A History of Freehold Township by Lee Ellen Griffith, PhD, Director of Monmouth County Historical Association
For centuries before European settlement, Monmouth County was inhabited by bands of the Lenni Lenape Indians who passed though Freehold along the Burlington Path. Dutch settlers came in the early 1600s and were later joined by English settlers granted land through the Monmouth Patent of 1665. Freehold's place in history stands as one of the first 3 towns in Monmouth County to receive a charter in 1693 and as the site of the Battle of Monmouth in 1778. Established as the county seat in 1708, Freehold, also known as Monmouth Courthouse in the early days, became an early center of business and social activities.
Freehold in the 19th century was a rapidly growing area. With the completion of the railroad lines through Freehold in 1852, merchants and farmers were able to ship their goods to New York and Newark markets. Several thriving villages in what is now Freehold Township created a network of farming communities.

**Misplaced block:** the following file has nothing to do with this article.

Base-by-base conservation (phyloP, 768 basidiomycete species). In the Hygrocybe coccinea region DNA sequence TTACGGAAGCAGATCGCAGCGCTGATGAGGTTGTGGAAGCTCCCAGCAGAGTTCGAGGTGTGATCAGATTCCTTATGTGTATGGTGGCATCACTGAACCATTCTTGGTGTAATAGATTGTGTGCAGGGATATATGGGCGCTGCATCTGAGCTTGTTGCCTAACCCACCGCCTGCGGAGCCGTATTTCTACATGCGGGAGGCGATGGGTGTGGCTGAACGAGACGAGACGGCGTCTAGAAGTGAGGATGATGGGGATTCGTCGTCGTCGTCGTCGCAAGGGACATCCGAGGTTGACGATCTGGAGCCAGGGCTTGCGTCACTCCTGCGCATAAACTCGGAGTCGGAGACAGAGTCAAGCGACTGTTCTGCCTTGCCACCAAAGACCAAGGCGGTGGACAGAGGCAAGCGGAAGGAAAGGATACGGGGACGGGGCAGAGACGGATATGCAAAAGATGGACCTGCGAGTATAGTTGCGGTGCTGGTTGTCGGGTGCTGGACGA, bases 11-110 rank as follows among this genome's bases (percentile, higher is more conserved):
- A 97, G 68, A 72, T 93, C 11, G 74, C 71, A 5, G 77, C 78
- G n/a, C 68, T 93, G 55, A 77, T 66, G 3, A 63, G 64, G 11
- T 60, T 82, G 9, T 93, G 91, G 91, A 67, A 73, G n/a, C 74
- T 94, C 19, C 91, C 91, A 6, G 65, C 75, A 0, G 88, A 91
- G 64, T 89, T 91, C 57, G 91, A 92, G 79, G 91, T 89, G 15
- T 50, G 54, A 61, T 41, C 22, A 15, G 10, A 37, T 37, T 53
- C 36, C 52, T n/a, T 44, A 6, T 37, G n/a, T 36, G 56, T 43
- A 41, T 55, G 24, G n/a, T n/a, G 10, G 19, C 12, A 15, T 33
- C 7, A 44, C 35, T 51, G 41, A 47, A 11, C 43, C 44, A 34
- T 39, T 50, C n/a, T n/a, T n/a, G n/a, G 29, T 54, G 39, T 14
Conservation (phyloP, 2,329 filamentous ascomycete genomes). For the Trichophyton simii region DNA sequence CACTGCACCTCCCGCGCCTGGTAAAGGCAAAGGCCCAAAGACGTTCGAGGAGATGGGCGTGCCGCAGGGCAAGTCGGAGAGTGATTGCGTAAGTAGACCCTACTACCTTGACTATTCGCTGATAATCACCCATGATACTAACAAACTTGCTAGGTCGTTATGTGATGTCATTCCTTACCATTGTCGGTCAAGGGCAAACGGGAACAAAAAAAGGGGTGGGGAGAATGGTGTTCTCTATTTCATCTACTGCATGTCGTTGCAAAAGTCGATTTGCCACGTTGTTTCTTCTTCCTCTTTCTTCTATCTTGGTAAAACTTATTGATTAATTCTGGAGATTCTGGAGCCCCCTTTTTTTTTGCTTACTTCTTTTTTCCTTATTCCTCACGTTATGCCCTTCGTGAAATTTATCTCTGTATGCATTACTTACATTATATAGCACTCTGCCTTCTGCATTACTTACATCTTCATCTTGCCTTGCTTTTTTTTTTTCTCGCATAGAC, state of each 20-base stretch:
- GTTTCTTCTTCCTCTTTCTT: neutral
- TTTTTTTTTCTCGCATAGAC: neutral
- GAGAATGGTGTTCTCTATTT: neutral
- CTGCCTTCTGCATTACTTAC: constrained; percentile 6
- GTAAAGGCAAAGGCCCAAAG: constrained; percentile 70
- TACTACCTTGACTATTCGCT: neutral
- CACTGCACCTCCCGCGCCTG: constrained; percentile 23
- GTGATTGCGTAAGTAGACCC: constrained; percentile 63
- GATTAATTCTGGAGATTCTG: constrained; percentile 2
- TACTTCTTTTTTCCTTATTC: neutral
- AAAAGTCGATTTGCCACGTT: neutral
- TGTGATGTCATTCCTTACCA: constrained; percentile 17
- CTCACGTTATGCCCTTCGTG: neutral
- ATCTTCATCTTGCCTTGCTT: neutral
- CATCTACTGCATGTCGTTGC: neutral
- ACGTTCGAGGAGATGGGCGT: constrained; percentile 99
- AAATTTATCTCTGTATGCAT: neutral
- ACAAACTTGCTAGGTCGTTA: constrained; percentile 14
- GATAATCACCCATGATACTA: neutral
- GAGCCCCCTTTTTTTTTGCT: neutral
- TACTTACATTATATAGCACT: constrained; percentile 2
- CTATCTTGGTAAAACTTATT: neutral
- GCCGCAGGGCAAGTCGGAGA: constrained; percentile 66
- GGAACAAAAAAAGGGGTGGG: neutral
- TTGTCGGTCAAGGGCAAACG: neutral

Two distinct cultural environments had evolved in Freehold by the turn of the century, one a bustling commercial town and the other centered on an agricultural economy. As a result, in 1919, the Borough of Freehold formally separated from the Township, yet remained a center of activity for much of the surrounding area. Today, the Freehold Township Preservation Commission works to recognize and protect the architectural heritage of this historic area.